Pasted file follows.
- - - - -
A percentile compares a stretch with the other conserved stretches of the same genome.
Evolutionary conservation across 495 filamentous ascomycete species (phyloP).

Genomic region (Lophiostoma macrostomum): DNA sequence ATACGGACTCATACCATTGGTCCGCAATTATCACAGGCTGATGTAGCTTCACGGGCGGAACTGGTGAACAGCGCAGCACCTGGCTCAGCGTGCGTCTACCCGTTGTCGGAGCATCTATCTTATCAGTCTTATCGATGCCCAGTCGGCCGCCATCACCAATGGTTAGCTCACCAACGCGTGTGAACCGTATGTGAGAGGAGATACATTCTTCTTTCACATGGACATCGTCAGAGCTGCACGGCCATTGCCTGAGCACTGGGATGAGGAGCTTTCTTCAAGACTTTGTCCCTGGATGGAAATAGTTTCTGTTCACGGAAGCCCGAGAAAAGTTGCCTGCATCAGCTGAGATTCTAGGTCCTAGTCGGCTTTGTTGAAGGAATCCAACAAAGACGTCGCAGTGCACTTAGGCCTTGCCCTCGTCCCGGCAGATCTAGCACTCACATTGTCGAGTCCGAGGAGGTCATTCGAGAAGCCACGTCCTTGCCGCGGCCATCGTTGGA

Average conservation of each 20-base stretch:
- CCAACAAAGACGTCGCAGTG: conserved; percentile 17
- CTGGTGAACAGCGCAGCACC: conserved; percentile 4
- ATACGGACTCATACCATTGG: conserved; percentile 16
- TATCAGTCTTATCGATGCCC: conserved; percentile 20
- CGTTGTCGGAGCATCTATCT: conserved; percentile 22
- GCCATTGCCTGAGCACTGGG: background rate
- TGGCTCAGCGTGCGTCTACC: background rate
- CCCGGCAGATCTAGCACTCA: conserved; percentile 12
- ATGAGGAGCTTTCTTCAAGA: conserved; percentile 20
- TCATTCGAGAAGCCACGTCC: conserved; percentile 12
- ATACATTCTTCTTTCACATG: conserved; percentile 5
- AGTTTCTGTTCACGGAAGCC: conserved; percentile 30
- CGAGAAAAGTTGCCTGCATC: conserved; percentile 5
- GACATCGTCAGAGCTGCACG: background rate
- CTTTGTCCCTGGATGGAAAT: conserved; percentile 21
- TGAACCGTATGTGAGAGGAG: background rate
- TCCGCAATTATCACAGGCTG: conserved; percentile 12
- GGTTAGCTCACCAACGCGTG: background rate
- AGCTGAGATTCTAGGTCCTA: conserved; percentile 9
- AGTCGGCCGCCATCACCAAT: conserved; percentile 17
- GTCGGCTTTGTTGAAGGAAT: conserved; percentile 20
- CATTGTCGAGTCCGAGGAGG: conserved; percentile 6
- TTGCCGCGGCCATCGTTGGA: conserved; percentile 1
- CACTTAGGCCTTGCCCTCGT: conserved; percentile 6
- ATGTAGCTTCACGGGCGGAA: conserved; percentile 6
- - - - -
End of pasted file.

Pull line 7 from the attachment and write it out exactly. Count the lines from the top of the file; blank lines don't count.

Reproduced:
- ATACGGACTCATACCATTGG: conserved; percentile 16